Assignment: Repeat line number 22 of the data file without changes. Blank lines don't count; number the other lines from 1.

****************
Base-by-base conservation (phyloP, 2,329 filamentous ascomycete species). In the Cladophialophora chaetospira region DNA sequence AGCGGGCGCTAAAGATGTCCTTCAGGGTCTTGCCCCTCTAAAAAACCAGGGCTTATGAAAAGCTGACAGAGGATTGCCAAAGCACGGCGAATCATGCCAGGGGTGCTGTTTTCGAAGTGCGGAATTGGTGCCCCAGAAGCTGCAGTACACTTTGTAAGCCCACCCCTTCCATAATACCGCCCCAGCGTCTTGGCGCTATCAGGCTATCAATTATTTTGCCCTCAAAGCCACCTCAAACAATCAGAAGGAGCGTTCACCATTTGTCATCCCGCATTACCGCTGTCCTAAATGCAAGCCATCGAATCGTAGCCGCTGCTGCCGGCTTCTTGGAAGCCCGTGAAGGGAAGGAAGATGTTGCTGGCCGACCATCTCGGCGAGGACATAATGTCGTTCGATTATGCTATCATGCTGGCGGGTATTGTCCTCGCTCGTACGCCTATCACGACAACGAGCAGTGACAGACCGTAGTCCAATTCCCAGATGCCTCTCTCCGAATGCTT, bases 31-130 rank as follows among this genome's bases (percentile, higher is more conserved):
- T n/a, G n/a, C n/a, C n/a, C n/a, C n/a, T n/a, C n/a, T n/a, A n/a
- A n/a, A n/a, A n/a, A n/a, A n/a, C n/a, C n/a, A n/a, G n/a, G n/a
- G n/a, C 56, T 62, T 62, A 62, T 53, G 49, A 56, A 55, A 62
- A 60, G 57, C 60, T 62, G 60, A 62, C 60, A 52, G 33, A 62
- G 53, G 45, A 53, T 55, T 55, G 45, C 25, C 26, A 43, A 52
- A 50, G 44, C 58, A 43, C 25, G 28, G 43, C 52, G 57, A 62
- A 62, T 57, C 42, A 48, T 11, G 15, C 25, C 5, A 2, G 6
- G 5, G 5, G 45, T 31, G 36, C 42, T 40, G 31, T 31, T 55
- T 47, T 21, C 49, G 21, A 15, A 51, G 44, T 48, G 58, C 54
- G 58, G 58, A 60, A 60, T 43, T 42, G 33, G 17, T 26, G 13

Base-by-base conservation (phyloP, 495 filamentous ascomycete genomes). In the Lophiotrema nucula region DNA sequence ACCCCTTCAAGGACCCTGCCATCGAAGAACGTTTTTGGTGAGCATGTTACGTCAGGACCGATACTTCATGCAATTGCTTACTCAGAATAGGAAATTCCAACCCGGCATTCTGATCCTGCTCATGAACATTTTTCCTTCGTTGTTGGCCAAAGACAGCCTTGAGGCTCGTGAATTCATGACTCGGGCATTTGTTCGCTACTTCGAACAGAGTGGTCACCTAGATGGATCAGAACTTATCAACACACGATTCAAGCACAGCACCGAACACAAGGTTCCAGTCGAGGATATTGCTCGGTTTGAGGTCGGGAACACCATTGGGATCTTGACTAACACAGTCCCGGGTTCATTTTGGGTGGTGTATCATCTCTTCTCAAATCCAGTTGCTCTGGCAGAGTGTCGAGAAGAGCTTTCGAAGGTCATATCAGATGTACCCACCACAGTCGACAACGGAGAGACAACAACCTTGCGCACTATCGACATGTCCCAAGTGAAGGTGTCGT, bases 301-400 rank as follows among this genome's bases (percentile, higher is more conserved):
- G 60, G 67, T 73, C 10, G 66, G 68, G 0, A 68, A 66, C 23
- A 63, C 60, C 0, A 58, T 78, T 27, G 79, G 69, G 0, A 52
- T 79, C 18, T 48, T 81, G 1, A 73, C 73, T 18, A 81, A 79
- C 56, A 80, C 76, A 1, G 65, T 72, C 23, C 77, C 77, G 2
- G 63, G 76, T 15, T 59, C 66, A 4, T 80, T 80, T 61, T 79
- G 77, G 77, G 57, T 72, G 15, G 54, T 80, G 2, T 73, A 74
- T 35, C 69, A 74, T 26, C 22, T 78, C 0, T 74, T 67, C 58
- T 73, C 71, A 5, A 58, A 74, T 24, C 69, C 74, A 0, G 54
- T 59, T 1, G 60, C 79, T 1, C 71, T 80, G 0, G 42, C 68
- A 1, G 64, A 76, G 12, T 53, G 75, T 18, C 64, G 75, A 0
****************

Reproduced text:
- A 1, G 64, A 76, G 12, T 53, G 75, T 18, C 64, G 75, A 0